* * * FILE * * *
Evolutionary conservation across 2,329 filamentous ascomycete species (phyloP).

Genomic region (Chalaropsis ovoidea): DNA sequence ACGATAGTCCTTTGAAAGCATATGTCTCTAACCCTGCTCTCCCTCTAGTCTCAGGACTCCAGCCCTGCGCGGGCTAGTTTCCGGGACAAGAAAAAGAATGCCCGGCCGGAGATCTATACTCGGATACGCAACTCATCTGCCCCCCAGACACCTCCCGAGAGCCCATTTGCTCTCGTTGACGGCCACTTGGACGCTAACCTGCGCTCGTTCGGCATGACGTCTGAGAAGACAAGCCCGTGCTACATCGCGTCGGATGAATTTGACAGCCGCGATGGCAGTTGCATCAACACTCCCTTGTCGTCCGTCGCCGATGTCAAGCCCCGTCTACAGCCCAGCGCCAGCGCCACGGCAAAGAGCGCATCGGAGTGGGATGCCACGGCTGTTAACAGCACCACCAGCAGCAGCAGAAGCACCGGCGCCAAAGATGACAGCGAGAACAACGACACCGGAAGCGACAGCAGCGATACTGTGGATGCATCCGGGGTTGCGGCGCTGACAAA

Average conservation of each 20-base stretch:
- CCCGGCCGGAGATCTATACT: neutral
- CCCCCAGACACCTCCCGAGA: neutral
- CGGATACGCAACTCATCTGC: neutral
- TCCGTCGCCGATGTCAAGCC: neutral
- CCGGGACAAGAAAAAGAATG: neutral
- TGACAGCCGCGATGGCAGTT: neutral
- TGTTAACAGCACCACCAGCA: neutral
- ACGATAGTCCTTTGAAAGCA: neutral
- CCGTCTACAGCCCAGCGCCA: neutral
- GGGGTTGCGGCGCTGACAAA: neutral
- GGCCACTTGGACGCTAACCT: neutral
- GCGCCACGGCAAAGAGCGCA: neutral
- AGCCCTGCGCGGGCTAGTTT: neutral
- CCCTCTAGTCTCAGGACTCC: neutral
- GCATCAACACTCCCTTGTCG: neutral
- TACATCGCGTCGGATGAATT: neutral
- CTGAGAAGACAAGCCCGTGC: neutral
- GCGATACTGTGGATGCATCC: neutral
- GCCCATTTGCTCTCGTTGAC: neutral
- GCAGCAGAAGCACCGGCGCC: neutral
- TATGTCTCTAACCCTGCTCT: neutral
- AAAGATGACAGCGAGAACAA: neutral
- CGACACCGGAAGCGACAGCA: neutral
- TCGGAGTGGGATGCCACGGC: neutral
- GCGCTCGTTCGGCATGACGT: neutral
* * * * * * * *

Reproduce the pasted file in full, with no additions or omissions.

Evolutionary conservation across 2,329 filamentous ascomycete species (phyloP).

Genomic region (Chalaropsis ovoidea): DNA sequence ACGATAGTCCTTTGAAAGCATATGTCTCTAACCCTGCTCTCCCTCTAGTCTCAGGACTCCAGCCCTGCGCGGGCTAGTTTCCGGGACAAGAAAAAGAATGCCCGGCCGGAGATCTATACTCGGATACGCAACTCATCTGCCCCCCAGACACCTCCCGAGAGCCCATTTGCTCTCGTTGACGGCCACTTGGACGCTAACCTGCGCTCGTTCGGCATGACGTCTGAGAAGACAAGCCCGTGCTACATCGCGTCGGATGAATTTGACAGCCGCGATGGCAGTTGCATCAACACTCCCTTGTCGTCCGTCGCCGATGTCAAGCCCCGTCTACAGCCCAGCGCCAGCGCCACGGCAAAGAGCGCATCGGAGTGGGATGCCACGGCTGTTAACAGCACCACCAGCAGCAGCAGAAGCACCGGCGCCAAAGATGACAGCGAGAACAACGACACCGGAAGCGACAGCAGCGATACTGTGGATGCATCCGGGGTTGCGGCGCTGACAAA

Average conservation of each 20-base stretch:
- CCCGGCCGGAGATCTATACT: neutral
- CCCCCAGACACCTCCCGAGA: neutral
- CGGATACGCAACTCATCTGC: neutral
- TCCGTCGCCGATGTCAAGCC: neutral
- CCGGGACAAGAAAAAGAATG: neutral
- TGACAGCCGCGATGGCAGTT: neutral
- TGTTAACAGCACCACCAGCA: neutral
- ACGATAGTCCTTTGAAAGCA: neutral
- CCGTCTACAGCCCAGCGCCA: neutral
- GGGGTTGCGGCGCTGACAAA: neutral
- GGCCACTTGGACGCTAACCT: neutral
- GCGCCACGGCAAAGAGCGCA: neutral
- AGCCCTGCGCGGGCTAGTTT: neutral
- CCCTCTAGTCTCAGGACTCC: neutral
- GCATCAACACTCCCTTGTCG: neutral
- TACATCGCGTCGGATGAATT: neutral
- CTGAGAAGACAAGCCCGTGC: neutral
- GCGATACTGTGGATGCATCC: neutral
- GCCCATTTGCTCTCGTTGAC: neutral
- GCAGCAGAAGCACCGGCGCC: neutral
- TATGTCTCTAACCCTGCTCT: neutral
- AAAGATGACAGCGAGAACAA: neutral
- CGACACCGGAAGCGACAGCA: neutral
- TCGGAGTGGGATGCCACGGC: neutral
- GCGCTCGTTCGGCATGACGT: neutral